The Pasco County Mosquito Control District (PCMCD) was created by the Pasco County Board of Commissioners as the result of a referendum vote in the summer of 1951. We have expanded five times since its establishment in 1951. On each occasion in 1978, 1981, 1986, 2002, and 2003, the expansion process was initiated by petition at the grass roots level by the residents within a voting precinct that was adjacent to the District. Petitions were first presented to the 3-member Mosquito Control Board for approval and then to the Pasco County Board of Commissioners for authorization via public meetings. Once an area becomes part of the PCMCD, a property owner is charged an annual mosquito control services fee which is noted as a separate item on tax bills issued by the County Tax Appraisers Office. The annual charge varies, but it usually has been about $0.25 per $1000 of a property's assessed value.

Originally, District personnel included three Commissioners plus one individual who drove a truck which was used to spray for adult mosquitoes. Within a few years, we were also applying pesticides to mosquito larvae and the Florida State Board of Health was providing us with engineering and entomological support so that we could ditch many of our coastal salt marshes and several nearby freshwater sites. Improvements were made to drain standing water, thus preventing mosquito production. Ditching and subsequent ditch cleaning was one of our major efforts up through about 1990.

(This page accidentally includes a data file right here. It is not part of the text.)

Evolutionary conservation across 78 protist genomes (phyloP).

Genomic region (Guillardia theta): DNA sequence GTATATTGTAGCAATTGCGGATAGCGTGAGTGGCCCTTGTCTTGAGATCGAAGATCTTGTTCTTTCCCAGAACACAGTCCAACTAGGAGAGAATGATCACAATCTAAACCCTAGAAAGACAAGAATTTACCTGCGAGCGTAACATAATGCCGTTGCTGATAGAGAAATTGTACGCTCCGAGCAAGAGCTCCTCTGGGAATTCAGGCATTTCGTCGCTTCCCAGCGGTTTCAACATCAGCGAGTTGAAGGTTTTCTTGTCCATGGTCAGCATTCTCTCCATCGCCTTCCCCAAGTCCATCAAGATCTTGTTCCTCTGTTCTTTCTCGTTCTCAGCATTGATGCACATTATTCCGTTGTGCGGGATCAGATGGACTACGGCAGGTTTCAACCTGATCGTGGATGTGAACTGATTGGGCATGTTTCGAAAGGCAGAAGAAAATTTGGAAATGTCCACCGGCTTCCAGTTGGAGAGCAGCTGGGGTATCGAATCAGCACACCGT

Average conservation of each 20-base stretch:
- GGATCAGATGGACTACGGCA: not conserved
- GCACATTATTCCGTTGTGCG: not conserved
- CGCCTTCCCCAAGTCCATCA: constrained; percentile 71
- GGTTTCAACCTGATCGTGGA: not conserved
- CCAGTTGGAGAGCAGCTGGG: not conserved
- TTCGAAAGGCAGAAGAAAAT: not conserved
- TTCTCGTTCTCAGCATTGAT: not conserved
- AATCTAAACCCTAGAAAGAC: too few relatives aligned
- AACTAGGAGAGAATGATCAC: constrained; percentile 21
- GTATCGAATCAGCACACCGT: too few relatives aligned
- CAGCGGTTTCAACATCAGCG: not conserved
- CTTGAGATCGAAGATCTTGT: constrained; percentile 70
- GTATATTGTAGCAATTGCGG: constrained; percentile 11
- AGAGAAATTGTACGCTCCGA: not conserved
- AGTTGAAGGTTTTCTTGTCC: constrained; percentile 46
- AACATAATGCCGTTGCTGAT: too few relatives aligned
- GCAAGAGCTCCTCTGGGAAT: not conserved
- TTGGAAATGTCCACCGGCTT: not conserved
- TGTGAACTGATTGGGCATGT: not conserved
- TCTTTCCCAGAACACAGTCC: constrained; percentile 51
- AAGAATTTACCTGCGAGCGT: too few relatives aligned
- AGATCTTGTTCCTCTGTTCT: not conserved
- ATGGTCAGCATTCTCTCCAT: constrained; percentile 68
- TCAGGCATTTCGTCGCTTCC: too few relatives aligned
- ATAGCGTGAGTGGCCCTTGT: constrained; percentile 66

In the past 10 years, we have continued to develop our larviciding and adulticiding capabilities, and focused on a more environmentally "tasteful" method termed source reduction. We have also focused on tire removal and aquatic weed control since they are both associated with producing mosquitoes. We currently are one of the recognized leaders in our field, and often are called upon for advice. We boast a compliment of cross-trained employees with an average longevity of about 15 years with the District. Field personnel often work seven days a week during the summer months, conducting inspections, collecting and identifying mosquitoes from the 42 permanent traps we maintain throughout the District, and controlling both larvae and adult mosquitoes when found in sufficient numbers.